Once a Year, Go Someplace You've Never Been Before

When Traveling Outside Your Routine Seems Scary


It keeps our lives orderly, neat, predictable. I like the control a routine provides: when I’m going to the gym, when and what I’m going to eat, when I’m going to work, when I’m going to relax. If one thing disrupts my plan, the whole day is ruined. Okay, that’s a bit dramatic, but you get the point.

But, now that it’s getting into summer, it’s time for vacation season. We take vacations to take a break from our routine. So, why don’t the eating disorder thoughts take a vacation too?

Once a Year, Go Someplace You've Never Been Before

Traveling is the opposite of routine. You don’t know where you’re going to be, what you’re going to eat, what you’re going to do… There’s so much uncertainty. While travel can be exciting for some people for that reason, it’s enough to send people like me into a panic. Even though I’m looking forward to my own vacation this year, the idea of disrupting my schedule, making my meals uncertain, and preventing me from conducting my normal workouts send the anxiety skyrocketing.

For someone with an eating disorder history, or even just someone who has made their routine so much of their identity, travel seems “unsafe.” But, as Miss Skinny Genes says, what we mean to say is that it’s uncomfortable.

It’s uncomfortable not being sure if the hotel will have a “proper” breakfast for you, but a week or two of not getting your standard yogurt and berries won’t make your body gain or lose 10lbs. It’s uncomfortable not being able to workout, but a few days of relaxing on the beach can allow your body and mind to heal. It’s uncomfortable not knowing when you’re going to eat next, but you might actually find yourself getting to eat foods you might never get to again: real gelato in Italy, fresh seafood in Louisiana, fluffy eclairs and decadent crème brulees in France.

Would you really want to miss out on this?

To recover from any kind of disorder, being uncomfortable is necessary.

There are still the whispers in my head as I prepare for my vacation this year. I’ve never gone this far, for this long, with people who aren’t my family, with this much uncertainty.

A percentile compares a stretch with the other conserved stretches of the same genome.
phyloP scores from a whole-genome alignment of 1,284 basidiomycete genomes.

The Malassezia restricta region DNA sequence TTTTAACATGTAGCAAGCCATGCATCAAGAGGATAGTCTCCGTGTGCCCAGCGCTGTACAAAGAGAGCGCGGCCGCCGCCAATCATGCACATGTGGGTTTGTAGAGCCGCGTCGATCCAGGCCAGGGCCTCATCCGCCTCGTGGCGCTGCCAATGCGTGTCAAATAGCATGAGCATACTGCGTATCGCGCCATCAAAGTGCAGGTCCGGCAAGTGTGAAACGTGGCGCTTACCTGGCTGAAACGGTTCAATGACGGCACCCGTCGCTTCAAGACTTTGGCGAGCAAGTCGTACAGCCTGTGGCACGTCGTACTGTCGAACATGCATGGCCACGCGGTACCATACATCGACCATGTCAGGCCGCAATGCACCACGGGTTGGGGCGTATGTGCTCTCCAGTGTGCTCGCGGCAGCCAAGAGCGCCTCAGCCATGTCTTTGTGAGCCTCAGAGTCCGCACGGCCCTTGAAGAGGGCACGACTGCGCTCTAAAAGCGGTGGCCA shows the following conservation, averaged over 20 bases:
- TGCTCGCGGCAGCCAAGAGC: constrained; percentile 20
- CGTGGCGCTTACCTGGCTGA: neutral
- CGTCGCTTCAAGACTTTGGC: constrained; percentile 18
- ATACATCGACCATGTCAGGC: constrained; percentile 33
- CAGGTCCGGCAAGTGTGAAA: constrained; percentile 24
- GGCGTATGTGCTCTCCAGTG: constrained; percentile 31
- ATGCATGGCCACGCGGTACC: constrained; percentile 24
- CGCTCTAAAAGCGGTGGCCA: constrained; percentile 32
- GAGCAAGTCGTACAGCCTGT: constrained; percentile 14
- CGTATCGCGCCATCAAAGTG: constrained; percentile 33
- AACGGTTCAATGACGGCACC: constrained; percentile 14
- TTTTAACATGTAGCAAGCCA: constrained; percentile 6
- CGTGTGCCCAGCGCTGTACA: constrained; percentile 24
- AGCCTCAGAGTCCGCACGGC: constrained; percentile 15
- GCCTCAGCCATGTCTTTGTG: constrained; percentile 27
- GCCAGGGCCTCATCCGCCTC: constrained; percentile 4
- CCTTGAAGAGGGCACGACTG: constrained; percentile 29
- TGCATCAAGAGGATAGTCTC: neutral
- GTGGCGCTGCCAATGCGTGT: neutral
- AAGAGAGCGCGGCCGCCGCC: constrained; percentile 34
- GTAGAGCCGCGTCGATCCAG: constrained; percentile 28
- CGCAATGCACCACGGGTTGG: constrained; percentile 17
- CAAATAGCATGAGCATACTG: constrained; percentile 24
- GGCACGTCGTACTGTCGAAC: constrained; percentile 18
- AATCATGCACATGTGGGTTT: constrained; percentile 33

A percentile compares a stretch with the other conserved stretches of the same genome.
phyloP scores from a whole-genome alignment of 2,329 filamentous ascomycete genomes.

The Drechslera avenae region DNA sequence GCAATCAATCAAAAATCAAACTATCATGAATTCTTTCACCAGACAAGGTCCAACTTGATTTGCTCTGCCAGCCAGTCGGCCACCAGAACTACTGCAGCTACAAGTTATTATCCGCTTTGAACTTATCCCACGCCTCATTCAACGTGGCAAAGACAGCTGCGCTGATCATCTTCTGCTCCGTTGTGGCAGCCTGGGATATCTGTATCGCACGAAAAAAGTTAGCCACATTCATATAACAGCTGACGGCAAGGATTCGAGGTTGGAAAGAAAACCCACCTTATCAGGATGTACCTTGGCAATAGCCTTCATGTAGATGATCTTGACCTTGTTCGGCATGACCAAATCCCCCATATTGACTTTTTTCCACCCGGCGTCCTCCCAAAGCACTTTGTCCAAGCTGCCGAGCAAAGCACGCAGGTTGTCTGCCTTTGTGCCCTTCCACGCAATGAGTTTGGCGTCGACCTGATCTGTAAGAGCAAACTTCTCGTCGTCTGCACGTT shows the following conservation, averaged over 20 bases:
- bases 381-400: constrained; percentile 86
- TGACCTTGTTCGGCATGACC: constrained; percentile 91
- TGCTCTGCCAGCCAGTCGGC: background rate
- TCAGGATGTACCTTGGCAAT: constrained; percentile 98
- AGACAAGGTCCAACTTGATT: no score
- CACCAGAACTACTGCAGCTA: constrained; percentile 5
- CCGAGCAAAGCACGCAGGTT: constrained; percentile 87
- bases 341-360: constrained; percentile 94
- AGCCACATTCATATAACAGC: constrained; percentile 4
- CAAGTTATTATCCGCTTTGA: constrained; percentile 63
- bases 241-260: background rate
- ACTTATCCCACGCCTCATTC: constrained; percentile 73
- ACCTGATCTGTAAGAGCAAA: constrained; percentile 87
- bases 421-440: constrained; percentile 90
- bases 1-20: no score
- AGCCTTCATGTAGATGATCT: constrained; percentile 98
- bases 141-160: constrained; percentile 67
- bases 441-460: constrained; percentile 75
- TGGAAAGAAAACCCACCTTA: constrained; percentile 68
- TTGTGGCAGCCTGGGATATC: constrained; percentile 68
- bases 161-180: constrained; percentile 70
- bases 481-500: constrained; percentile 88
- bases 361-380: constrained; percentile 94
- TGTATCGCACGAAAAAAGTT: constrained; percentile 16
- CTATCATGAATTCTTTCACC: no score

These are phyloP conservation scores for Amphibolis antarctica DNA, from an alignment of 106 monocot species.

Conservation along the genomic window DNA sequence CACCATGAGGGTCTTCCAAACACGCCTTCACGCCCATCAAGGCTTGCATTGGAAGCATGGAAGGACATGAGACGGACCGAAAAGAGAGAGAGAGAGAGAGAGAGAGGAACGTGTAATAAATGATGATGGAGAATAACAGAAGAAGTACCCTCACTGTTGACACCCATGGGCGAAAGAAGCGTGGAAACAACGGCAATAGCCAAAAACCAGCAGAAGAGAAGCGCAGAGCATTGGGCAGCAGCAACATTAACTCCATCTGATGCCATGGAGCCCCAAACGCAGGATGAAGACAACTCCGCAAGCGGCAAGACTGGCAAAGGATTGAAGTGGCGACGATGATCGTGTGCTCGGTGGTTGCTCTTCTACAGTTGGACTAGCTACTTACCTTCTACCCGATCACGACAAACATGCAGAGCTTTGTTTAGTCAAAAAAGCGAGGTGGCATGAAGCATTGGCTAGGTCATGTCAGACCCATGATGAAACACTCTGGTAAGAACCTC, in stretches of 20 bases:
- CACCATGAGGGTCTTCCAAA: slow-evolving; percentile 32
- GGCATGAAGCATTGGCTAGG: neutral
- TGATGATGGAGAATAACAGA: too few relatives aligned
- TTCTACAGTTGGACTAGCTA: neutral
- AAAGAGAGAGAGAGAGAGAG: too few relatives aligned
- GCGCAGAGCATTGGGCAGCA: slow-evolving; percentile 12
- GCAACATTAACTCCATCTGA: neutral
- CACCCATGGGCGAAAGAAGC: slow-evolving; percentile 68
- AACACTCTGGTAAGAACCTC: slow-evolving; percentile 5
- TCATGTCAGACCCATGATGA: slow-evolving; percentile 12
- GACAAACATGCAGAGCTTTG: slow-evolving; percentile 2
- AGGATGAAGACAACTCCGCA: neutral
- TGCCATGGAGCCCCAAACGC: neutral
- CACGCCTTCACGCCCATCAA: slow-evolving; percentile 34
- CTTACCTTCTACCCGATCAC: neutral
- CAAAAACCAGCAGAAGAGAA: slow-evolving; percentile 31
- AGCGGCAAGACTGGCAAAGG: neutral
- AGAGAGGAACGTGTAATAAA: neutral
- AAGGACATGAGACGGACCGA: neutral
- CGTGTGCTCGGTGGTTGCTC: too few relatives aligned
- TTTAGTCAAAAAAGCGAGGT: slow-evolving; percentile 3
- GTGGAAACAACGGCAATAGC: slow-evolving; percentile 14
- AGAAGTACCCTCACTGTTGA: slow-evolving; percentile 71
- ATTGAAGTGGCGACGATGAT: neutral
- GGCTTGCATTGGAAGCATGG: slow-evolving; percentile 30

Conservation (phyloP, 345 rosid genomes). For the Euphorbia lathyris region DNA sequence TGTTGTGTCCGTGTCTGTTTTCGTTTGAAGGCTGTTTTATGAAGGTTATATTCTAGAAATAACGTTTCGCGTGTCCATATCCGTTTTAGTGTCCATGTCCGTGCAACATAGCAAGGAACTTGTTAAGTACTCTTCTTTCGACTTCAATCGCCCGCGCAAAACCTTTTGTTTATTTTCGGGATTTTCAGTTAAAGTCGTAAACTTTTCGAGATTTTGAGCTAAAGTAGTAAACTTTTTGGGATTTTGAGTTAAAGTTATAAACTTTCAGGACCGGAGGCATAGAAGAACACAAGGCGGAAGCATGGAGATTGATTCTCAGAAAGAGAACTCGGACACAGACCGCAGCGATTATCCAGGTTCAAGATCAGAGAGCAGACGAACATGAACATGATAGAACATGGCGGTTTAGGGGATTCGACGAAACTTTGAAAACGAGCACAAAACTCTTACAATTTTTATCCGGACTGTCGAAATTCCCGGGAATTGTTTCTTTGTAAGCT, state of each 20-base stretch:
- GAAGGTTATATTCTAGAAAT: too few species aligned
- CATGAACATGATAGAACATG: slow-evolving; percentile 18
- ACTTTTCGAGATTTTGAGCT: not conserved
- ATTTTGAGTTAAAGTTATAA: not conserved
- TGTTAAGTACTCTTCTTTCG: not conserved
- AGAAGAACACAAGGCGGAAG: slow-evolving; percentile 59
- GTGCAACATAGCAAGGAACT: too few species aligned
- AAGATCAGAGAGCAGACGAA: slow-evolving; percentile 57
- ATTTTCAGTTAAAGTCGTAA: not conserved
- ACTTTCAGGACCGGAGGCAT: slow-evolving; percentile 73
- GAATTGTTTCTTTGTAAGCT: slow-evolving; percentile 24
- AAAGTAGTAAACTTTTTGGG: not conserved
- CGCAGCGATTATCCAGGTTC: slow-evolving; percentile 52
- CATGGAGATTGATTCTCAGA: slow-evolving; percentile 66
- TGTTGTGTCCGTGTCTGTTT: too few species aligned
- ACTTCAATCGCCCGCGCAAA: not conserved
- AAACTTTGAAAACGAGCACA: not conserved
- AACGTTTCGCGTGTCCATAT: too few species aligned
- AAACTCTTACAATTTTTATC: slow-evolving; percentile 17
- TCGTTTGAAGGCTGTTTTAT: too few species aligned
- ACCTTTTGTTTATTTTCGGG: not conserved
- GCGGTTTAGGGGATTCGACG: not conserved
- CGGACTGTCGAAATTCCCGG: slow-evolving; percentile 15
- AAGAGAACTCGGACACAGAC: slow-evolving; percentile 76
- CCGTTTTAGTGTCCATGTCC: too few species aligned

I remember a 4-day trip to New York City last year with my family. I worried about food. On the way there, I could pack sandwiches and protein bars since we were traveling by train. But we were with a group so, more often than not, the leaders bought greasy pizzas for dinner, or “forgot” to allow us time for lunch until we were dizzy with hunger. (How someone can forget meals me is beyond me…) I remember finally stopping at a grocery store to buy food that I hoarded for the rest of the trip. And, even though we were walking around the city every day, I still panicked every morning when I’d wake up early, but be unable to go to the gym right after breakfast like I normally do. I’d sit there, anxiety filling my gut and wondering how “weak” I’d be when I got back into my routine.

Was it my favorite vacation? No. I found out I don’t like big cities and a lot of people. But would I have had more fun if I didn’t worry about food and exercise constantly? I don’t doubt it. I could have been “there” with my loved ones more, instead of grumbling because it was past 1 o’clock and the group hadn’t stopped for lunch yet, which I promptly ate every day between 11 and noon.

Decide that you want it more than you are afraid of it.

Even in recovery, learning to step outside of your own self-imposed “rules” is hard. You’re unsure, inexperienced. It’s okay to do your research before simply traversing across the globe. To know what you can and can’t handle.

Routine is “safe.” Routine has gotten you this far, so why change it?